Some of the alternative methods used in holistic-oriented addiction recovery are as follows:

  • Acupuncture. Acupuncture is a time-tested therapy using needles to reduce cravings, aching muscles, detoxification symptoms and withdrawal symptoms. According to HealthLine acupuncture works to help to restore the body’s balance.

  • Biochemical restoration. This treatment examines what imbalances in the body are producing cravings and restores balance through nutrition.

  • Biofeedback. As The Treehouse explains, with biofeedback, machines monitor brain waves to evaluate what is occurring during an addict’s cravings. By understanding the addict’s thought patterns treatment can be modified to address issues.

  • Exercise. Some experts note exercise helps improve mood, enhance brain function, and improves strength, flexibility and cardiovascular health. Addicts can enjoy achieving a natural, healthy “high” through the chemicals released in the body by exercise.

  • Herbs. Symptoms of detoxification can be treated with herbs like valerian, kaya, and ginseng. Some herbs reduce insomnia and anxiety as well.

  • Hypnosis. By instructing the subconscious mind toward different thought patterns, an addict’s self-esteem can improve and the desire for drugs be eliminated.

  • NAD. Nicotinamide adenine dinucleotide (NAD) is a derivative of vitamin B3 – also known as niacin. It’s a basic element in all living cells and plays a key role in metabolism. NAD is thought to help reduce cravings and withdrawal symptoms during recovery.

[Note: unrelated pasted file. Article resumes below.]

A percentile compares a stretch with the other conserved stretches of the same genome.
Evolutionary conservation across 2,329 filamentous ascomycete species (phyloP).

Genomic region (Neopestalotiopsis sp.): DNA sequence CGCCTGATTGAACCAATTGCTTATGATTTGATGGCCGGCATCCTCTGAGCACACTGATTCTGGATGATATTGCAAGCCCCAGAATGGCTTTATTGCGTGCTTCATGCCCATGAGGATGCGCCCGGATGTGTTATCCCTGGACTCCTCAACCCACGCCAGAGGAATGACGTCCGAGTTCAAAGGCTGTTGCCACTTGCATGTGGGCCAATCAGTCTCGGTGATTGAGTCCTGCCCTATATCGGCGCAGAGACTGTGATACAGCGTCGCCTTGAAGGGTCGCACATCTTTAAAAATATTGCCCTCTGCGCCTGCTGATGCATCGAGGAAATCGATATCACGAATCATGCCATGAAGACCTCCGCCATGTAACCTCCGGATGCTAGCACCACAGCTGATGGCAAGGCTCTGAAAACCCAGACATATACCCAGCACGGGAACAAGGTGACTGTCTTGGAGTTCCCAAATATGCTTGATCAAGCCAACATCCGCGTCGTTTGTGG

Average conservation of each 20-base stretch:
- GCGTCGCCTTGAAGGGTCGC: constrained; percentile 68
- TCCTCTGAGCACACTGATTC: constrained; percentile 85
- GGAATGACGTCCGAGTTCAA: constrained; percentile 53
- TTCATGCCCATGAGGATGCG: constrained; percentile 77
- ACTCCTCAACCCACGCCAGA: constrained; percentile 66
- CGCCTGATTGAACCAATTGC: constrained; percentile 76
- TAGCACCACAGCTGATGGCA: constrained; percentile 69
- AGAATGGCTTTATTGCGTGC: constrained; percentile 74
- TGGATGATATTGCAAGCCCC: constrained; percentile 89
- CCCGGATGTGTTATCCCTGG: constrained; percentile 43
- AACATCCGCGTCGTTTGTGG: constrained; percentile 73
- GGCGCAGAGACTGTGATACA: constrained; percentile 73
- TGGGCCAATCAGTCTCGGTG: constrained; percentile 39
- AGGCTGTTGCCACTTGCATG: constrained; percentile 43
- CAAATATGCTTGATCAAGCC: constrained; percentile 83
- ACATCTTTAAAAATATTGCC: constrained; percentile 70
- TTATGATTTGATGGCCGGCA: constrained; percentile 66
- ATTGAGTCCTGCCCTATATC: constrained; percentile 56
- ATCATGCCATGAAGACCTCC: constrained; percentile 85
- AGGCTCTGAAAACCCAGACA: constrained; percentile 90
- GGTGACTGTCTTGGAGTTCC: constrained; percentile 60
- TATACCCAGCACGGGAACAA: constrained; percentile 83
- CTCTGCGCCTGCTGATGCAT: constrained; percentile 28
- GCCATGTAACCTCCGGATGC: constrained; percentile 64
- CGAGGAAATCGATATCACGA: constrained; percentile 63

• Prayer and meditation. These two therapies are similar, requiring the addict to focus intently and embrace a higher level of understanding.

  • Yoga. Yoga encourages engaging mind, body and spirit to improve patience and relaxation. Addicts learn to look inward to understand their choices and navigate recovery.

Holistic treatments should be used in conjunction with rehabilitation and lifestyle changes. You should embrace a healthy diet and fitness program, and understand emotional wellness is a key component in recovery. Psychotherapy, mental health and behavioral therapies can help improve emotional health.

Exercises such as journaling benefit many addicts. Journaling provides the opportunity to review patterns and look inward for what drives your personal choices. It also encourages you to stay balanced and maintain a healthier focus on reality and on the present, reducing anxiety and stress.